Then again, I don’t have to question a car’s relevance to give it high marks. And I am giving those to the 2023 Prius Prime. It’s a fantastic car, easily the best Prius yet. Like other hybrids, it’s a fantastic option for those who, for whatever reason, aren’t ready or able to deal with the ongoing hurdles of full EV adoption yet—or just want a great car that doesn’t use much gas or create a lot of carbon emissions. That it looks and drives so well is merely an added bonus these days. I suspect a lot of 2023 Prius buyers will be repeat customers, but I hope some newcomers give it a look as well.

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And it’s still a more affordable option. My Prime XSE tester was a pre-production prototype, but Toyota estimated it at $41,875. Not a bad option if running out and buying a $60,000 electric Hyundai and hunting for charging everywhere doesn’t seem palatable to you.

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Three Things To Know About The 2023 Toyota Prius Prime XSE

  1. You actually won’t hate driving this Prius for a change
  2. You’ll be shocked how much money you don’t spend on gas
  3. It’s an EV alternative worth your attention

Does It Fulfill Its Purpose?

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As a versatile, fuel-saving, low-emission hybrid, yes it does. And it shows Toyota’s still willing to put a ton of work into arguably its most notable car of the past 25 years.

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What’s The Punctum Of The 2023 Toyota Prius Prime XSE?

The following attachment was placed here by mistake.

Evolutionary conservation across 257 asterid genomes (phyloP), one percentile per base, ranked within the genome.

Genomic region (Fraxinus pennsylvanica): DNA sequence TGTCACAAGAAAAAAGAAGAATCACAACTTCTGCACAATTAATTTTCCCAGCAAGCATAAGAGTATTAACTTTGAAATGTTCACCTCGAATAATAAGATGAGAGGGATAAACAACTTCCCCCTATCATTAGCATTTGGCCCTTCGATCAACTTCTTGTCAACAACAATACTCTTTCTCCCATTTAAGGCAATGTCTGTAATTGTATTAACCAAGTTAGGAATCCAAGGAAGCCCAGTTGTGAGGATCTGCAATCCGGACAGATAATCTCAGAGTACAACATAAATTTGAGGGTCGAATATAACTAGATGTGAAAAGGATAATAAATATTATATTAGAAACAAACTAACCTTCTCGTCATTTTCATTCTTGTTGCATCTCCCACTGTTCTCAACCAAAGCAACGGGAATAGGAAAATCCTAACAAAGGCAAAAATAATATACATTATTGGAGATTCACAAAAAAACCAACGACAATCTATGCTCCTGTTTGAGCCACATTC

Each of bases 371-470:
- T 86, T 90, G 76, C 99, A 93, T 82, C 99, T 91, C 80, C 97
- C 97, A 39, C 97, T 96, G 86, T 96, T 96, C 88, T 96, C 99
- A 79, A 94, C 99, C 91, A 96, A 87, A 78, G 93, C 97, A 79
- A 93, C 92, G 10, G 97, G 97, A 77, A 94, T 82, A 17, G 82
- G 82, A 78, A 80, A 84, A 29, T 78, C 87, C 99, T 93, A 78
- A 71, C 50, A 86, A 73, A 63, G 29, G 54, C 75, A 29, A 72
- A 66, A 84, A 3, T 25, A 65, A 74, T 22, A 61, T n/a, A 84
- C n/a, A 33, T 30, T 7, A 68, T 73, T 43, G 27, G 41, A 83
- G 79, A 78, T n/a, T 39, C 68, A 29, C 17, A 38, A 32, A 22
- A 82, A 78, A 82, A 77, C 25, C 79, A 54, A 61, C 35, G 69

Don’t count the hybrids out just yet. And the 2023 Prius Prime is still a champ that throws a formidable punch.

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9 months ago

Just to note – only the top line hyundai EVs approach $60k and they are a lot more car then the Prius. For the money of a Prius, you can pick up some models of Tesla – especially with state and fed incentives, Chevy bolt is $14k cheaper, KIA Niro, about par, Hyundai Kona cheaper, VW something or other about the same etc etc.

John Burkhart
John Burkhart
9 months ago

I don’t understand why there is not more focus on PHEVs. It seems to me that a PHEV with a range of some where between 50 and 100 miles would allow most drivers to do most of their local driving on electric, and still allow for a road trip that’s not dependent upon our iffy plug in infrastructure. Am I missing something or does this idea belong with turbo diesel station wagons, practical but not appealing to normal people?

Jose Perez
Jose Perez
9 months ago
Reply to  John Burkhart

Isn’t the performance in pure electric mode lacking? Seems to me that PHEVs have fairly small electric motors so I would think running them only on electric mode would be slow.

Joey Smith
Joey Smith
9 months ago
Reply to  Jose Perez

Probably not for these Toyota hybrids. I’m not 100% clear on how they work, but I think the gas engine is basically a battery/generator, and it’s the electric motors that do all the real work getting power to the wheels.

John Burkhart
John Burkhart
9 months ago
Reply to  Joey Smith

We have a C-max Energi, I can’t tell the difference between electric and gas, neither is neck snapping fast. Can’t speak to Toyota, but the ford I believe uses electric assist all the time, but full electric only when there is sufficient charge.

9 months ago
Reply to  John Burkhart

That’s the thing with PHEVs – you aren’t getting full electric power. The humble chevy Bolt is some 200hp and 280ft/lbs of torque. That torque is right away. So, the hybrid experience is different than the full EV experience.

Chris D
Chris D
8 months ago
Reply to  John Burkhart

We need to see a good comparo of a half-dozen hybrid vehicles. THAT would be relevant in 2023, and worth reading.

9 months ago

A dissenting voice: generally I do not care one way or another what a car looks like. A checker cab or 1970s Volvo with updated aerodynamics would be just fine. But this one looks like a toy. I also have to wonder if someone over 6 feet tall could fit comfortably and ingress/egress without whacking the head. Of course there is no accounting for taste in cars or otherwise, and I fully appreciate the performance and environmental benefits of this updated Prius.